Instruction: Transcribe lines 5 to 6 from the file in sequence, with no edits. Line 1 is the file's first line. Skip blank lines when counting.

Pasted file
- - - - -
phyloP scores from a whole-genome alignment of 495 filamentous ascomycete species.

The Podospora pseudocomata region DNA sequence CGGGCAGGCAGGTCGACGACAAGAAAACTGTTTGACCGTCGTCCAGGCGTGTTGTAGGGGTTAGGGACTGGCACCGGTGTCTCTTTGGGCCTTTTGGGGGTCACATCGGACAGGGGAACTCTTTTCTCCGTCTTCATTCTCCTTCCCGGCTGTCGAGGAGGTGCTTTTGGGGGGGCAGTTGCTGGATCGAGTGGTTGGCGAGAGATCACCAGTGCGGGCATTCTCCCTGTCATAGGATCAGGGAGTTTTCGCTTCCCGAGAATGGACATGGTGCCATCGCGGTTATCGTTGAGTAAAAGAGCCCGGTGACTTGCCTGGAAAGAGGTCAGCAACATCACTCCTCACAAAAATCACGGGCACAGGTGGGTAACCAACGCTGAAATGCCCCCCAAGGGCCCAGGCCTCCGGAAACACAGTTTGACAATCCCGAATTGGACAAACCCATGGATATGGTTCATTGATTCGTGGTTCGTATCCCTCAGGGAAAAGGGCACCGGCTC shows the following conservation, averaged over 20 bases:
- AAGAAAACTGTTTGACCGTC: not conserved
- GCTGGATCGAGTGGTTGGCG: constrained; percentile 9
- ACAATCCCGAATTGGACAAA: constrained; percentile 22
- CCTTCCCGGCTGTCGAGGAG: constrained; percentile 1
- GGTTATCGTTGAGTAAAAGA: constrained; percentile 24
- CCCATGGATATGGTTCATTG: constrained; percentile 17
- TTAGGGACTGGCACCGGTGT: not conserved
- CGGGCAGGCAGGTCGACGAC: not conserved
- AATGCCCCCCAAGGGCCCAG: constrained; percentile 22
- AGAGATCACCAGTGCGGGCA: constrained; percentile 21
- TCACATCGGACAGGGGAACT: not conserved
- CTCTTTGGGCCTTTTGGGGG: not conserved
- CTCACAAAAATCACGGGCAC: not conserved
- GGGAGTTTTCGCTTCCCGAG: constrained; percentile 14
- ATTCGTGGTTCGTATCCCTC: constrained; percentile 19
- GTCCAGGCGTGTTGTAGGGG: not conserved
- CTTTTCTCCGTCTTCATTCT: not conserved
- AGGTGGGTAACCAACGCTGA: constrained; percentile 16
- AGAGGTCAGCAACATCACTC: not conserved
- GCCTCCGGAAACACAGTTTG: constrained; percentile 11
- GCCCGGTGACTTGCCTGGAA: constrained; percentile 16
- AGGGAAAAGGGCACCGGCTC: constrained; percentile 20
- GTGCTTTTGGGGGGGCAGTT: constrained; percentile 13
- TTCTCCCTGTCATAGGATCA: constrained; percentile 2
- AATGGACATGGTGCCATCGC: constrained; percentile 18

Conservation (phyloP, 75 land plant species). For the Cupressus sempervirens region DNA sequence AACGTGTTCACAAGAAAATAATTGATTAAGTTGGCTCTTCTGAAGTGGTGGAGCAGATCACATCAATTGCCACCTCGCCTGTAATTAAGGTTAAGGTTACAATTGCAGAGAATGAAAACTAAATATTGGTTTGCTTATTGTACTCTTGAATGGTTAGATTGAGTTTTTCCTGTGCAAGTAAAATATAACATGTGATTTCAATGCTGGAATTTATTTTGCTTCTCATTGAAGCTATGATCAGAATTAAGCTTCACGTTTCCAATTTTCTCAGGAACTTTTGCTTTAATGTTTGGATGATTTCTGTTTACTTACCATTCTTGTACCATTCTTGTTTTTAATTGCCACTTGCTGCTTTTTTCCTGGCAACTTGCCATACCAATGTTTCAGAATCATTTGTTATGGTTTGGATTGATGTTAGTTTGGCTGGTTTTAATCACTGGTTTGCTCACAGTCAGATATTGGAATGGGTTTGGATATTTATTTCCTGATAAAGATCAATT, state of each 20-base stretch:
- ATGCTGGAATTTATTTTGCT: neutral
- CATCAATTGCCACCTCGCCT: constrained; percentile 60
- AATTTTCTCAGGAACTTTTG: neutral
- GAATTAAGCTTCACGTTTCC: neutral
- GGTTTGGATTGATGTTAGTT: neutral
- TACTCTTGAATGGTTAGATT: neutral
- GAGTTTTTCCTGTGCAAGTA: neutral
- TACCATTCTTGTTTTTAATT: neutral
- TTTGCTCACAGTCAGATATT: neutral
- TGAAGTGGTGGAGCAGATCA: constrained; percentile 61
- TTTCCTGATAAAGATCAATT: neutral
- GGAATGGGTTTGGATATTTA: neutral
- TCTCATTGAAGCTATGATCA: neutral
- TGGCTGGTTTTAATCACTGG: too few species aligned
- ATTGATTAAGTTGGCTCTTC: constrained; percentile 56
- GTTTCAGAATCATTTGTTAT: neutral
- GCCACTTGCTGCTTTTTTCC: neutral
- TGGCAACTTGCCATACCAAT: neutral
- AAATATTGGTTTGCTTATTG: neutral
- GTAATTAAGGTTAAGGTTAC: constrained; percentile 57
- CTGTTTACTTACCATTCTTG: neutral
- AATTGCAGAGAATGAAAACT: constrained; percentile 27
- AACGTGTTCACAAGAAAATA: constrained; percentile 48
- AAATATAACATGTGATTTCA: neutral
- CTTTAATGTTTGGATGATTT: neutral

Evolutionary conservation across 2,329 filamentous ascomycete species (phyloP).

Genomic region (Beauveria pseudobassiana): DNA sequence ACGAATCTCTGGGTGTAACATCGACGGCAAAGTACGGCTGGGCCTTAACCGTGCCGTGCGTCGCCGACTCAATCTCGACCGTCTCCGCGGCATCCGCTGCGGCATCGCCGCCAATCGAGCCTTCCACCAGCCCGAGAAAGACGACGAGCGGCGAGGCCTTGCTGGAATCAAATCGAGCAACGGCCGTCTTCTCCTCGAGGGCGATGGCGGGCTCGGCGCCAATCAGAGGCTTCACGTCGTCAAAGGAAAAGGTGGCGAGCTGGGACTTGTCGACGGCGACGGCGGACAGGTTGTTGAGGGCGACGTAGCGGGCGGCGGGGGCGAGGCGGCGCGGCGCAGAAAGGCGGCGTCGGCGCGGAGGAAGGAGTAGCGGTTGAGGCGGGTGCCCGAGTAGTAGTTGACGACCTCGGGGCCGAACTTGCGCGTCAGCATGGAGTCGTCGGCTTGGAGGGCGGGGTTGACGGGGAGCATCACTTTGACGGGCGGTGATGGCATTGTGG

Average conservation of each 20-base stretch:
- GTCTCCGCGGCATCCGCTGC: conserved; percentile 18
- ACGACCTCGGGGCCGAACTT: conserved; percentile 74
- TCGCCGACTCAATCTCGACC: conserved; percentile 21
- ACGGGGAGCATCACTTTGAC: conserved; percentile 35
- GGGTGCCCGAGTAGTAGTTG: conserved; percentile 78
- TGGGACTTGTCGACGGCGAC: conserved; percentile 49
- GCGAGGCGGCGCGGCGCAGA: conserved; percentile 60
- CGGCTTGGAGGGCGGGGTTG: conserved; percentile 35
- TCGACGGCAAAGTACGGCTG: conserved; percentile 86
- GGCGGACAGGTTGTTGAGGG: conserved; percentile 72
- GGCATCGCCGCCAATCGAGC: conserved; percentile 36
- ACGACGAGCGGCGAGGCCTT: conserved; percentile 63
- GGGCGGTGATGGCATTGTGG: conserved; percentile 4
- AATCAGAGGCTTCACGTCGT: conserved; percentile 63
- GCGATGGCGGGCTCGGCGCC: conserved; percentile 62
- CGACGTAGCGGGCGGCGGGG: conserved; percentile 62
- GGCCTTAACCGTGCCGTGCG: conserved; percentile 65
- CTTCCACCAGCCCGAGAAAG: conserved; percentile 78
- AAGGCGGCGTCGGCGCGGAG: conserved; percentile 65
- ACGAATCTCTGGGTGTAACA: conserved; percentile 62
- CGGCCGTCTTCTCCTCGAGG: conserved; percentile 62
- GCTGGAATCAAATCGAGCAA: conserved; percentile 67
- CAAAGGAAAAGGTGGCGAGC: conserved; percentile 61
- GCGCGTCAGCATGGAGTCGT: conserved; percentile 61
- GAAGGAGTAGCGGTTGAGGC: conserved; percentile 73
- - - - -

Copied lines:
- ACAATCCCGAATTGGACAAA: constrained; percentile 22
- CCTTCCCGGCTGTCGAGGAG: constrained; percentile 1